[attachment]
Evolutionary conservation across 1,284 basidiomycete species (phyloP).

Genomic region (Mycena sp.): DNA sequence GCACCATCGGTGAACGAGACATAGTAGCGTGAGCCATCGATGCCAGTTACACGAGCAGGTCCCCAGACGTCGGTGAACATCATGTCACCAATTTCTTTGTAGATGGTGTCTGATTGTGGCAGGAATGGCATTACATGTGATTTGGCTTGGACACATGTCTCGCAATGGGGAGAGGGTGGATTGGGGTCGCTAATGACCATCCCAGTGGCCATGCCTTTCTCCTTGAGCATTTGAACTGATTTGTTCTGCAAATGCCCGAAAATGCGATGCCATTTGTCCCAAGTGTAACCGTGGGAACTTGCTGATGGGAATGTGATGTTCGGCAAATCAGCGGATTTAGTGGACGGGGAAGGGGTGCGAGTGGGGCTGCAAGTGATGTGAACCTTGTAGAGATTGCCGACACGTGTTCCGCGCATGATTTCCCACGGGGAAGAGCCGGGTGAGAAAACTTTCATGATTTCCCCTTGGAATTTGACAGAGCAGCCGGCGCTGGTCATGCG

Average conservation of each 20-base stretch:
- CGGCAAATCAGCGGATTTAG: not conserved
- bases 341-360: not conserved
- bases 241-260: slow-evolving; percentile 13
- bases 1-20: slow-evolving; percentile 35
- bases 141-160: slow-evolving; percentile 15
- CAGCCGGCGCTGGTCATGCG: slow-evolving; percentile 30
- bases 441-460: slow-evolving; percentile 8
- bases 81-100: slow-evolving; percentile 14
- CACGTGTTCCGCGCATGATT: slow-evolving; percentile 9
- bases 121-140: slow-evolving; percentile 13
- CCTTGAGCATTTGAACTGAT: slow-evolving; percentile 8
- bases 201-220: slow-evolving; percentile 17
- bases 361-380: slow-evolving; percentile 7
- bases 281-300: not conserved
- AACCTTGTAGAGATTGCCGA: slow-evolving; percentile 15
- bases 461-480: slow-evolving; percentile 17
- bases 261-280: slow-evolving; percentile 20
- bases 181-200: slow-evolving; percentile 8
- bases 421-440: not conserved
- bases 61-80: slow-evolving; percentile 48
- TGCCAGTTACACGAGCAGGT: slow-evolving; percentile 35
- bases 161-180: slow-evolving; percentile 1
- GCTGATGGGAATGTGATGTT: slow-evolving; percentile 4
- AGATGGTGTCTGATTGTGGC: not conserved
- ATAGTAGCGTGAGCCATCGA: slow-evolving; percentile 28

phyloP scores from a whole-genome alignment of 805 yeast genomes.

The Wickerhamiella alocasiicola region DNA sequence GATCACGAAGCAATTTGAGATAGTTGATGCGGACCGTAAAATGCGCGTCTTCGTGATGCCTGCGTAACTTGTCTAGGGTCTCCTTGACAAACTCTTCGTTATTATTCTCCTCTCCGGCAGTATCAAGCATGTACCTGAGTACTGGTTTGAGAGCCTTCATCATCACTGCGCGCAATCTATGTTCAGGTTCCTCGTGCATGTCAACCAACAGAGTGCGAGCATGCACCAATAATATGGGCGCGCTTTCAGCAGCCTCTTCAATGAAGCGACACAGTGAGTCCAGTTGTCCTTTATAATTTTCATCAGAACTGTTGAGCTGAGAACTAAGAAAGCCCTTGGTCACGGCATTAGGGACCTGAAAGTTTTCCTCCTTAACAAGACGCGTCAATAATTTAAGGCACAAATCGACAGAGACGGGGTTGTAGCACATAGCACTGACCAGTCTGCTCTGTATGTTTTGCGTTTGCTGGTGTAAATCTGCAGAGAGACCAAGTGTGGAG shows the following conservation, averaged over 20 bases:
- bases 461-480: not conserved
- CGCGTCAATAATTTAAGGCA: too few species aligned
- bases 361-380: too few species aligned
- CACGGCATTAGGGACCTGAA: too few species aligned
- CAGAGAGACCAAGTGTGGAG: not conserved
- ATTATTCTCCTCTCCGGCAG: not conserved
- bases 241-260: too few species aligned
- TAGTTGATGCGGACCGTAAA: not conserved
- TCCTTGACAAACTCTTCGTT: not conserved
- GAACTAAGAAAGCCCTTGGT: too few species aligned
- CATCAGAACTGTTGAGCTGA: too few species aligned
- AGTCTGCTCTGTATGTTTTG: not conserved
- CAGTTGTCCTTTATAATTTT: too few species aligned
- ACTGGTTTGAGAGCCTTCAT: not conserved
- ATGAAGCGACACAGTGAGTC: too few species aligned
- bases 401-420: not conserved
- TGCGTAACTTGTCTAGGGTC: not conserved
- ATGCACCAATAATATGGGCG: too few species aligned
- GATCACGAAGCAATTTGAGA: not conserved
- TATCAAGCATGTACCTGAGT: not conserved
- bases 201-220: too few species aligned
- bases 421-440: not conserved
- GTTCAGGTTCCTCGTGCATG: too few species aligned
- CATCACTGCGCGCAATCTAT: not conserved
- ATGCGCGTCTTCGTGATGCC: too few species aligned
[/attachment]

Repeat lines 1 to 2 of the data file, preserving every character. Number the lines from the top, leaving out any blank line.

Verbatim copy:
Evolutionary conservation across 1,284 basidiomycete species (phyloP).

Genomic region (Mycena sp.): DNA sequence GCACCATCGGTGAACGAGACATAGTAGCGTGAGCCATCGATGCCAGTTACACGAGCAGGTCCCCAGACGTCGGTGAACATCATGTCACCAATTTCTTTGTAGATGGTGTCTGATTGTGGCAGGAATGGCATTACATGTGATTTGGCTTGGACACATGTCTCGCAATGGGGAGAGGGTGGATTGGGGTCGCTAATGACCATCCCAGTGGCCATGCCTTTCTCCTTGAGCATTTGAACTGATTTGTTCTGCAAATGCCCGAAAATGCGATGCCATTTGTCCCAAGTGTAACCGTGGGAACTTGCTGATGGGAATGTGATGTTCGGCAAATCAGCGGATTTAGTGGACGGGGAAGGGGTGCGAGTGGGGCTGCAAGTGATGTGAACCTTGTAGAGATTGCCGACACGTGTTCCGCGCATGATTTCCCACGGGGAAGAGCCGGGTGAGAAAACTTTCATGATTTCCCCTTGGAATTTGACAGAGCAGCCGGCGCTGGTCATGCG